Professionals are criticized for being too detached and also for being insufficiently distanced. On the one hand, physicians are denounced when their clinical detachment leads them to become impersonal toward patients, and engineers are blamed when they grow indifferent to the public affected by their work. On the other hand, partisan journalists are reproached for lacking critical detachment, and therapists are reviled for losing therapeutic distance when they become romantically involved with their clients. Professional responsibilities do call for some forms of distance that limit the expression of personal values in professional life. Distance does not, however, imply the absence of caring and personal involvement. On the contrary, limited detachment often promotes ideals of caring that are simultaneously personal and professional. After clarifying the concept of distance, this chapter discusses three functions of distance in professional life: coping with difficulties in helping clients, respecting clients' autonomy, and maintaining objectivity. These functions suffice to illustrate the importance of professional distance and its basic compatibility with personal ideals of caring in professional life.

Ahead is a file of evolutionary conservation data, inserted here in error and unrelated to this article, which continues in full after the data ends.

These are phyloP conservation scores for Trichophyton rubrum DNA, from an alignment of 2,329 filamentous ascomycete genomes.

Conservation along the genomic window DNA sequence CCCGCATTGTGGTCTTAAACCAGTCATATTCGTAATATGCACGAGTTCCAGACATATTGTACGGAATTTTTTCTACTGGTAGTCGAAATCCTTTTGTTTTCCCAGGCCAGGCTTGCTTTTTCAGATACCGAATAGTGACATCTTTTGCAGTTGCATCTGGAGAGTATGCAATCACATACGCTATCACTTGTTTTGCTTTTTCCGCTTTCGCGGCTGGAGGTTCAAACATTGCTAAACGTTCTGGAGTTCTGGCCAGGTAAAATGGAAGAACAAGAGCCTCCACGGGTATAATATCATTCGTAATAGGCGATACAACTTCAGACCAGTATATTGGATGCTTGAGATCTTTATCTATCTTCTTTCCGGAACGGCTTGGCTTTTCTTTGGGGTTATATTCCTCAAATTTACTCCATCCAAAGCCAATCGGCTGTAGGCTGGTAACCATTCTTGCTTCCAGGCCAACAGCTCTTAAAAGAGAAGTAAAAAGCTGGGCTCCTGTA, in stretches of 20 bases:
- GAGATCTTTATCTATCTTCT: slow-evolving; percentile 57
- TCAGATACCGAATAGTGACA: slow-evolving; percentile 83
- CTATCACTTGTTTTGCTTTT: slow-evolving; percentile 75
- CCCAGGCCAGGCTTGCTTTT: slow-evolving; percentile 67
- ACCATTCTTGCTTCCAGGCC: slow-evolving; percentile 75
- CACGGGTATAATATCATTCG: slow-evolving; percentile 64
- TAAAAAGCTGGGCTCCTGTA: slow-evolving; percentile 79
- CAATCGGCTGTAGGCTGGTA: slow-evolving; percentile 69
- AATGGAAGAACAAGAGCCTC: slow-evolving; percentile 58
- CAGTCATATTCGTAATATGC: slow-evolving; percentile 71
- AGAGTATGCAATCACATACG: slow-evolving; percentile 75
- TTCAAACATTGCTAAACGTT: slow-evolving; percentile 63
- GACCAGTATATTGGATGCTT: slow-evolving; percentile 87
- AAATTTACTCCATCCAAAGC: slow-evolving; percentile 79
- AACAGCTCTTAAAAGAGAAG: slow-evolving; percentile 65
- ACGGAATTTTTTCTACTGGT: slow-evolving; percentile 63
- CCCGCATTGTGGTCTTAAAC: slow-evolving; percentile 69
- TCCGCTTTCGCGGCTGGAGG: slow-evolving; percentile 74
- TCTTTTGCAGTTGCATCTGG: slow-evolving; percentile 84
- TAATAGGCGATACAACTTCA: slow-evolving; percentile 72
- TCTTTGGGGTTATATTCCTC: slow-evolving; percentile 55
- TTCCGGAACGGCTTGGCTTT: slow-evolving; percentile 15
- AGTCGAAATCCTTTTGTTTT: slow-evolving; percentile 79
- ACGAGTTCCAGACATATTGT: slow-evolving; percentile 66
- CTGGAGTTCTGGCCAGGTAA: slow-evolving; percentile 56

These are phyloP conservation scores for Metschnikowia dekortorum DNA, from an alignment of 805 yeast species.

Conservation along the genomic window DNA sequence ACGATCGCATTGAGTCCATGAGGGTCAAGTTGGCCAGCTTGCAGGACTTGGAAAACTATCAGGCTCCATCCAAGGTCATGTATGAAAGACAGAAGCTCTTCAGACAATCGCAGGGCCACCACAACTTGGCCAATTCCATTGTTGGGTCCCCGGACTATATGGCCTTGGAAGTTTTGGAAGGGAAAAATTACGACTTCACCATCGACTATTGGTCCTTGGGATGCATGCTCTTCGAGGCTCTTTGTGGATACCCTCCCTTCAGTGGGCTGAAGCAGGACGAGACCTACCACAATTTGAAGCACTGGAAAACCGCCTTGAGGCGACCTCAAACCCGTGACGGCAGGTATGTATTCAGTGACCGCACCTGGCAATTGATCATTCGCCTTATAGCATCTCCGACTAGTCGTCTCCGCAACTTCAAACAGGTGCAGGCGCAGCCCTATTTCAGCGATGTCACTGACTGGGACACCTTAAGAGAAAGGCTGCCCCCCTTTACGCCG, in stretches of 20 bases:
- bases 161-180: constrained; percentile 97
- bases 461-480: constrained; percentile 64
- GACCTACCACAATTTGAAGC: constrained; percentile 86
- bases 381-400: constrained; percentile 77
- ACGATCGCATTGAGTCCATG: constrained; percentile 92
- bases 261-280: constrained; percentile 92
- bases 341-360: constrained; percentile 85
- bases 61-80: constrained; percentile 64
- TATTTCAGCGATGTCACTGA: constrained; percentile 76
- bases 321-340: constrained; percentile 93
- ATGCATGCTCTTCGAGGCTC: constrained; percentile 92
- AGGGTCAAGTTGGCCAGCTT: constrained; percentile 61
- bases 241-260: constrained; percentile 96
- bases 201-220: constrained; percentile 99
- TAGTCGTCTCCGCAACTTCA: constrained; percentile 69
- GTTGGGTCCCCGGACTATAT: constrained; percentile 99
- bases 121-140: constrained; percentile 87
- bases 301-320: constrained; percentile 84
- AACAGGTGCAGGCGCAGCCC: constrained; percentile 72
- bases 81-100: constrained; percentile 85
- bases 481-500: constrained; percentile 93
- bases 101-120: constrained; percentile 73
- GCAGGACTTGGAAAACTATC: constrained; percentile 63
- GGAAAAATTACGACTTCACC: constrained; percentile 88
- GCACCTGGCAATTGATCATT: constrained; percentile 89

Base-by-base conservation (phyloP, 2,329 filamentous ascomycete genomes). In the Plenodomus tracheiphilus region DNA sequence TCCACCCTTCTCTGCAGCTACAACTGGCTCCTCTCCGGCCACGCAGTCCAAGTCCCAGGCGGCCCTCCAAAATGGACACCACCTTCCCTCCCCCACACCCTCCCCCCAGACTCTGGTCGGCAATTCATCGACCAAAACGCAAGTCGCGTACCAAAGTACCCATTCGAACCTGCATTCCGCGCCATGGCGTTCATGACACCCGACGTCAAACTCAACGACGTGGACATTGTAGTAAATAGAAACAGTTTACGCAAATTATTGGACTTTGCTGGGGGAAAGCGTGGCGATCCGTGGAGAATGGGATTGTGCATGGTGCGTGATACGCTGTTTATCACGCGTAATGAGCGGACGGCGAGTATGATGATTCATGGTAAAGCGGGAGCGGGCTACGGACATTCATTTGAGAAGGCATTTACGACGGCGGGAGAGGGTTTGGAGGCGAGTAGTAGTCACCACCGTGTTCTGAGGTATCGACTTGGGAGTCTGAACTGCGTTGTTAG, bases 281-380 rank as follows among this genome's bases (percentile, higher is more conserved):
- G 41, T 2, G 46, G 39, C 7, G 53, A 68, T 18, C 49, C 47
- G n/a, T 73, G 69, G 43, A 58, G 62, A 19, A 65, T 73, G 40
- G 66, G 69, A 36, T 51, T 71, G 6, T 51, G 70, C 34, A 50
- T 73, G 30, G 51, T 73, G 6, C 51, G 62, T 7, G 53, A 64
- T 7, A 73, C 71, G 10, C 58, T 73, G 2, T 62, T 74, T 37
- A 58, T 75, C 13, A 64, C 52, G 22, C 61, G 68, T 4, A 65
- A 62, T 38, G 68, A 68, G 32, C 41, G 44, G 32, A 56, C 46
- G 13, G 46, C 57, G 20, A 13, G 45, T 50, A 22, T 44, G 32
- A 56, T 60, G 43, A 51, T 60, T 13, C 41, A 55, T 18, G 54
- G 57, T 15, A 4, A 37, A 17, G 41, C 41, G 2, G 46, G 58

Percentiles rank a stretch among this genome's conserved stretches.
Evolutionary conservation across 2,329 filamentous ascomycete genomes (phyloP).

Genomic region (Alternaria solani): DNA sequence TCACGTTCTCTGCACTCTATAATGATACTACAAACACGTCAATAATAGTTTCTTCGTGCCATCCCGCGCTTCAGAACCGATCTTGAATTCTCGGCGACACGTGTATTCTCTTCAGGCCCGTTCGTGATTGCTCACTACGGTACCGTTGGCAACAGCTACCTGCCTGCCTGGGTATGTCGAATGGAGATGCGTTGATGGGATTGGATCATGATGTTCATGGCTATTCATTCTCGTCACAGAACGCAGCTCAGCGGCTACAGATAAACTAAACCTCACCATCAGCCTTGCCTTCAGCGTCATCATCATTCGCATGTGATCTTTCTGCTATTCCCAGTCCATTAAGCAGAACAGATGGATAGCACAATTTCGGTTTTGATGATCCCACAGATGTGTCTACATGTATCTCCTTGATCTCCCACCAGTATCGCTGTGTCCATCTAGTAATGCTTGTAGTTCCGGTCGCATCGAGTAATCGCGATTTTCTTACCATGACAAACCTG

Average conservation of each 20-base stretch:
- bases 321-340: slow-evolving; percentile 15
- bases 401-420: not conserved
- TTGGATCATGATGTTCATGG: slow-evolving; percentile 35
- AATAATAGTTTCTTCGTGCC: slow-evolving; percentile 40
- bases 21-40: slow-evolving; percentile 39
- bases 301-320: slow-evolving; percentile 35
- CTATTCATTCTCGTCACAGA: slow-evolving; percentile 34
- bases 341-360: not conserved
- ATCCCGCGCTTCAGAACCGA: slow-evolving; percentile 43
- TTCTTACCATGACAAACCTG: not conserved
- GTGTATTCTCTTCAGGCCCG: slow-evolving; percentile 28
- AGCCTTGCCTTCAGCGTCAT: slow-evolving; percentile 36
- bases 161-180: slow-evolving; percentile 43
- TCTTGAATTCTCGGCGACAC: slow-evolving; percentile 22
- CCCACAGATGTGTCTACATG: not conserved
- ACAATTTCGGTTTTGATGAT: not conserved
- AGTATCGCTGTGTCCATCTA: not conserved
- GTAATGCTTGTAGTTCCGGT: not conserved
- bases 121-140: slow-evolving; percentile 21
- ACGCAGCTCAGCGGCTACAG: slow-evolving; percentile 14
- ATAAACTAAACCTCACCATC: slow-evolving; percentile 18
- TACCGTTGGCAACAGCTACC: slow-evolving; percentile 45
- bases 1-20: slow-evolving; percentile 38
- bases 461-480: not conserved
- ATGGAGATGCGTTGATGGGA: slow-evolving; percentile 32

Oxford Scholarship Online requires a subscription or purchase to access the full text of books within the service. Public users can however freely search the site and view the abstracts and keywords for each book and chapter.
If you think you should have access to this title, please contact your librarian.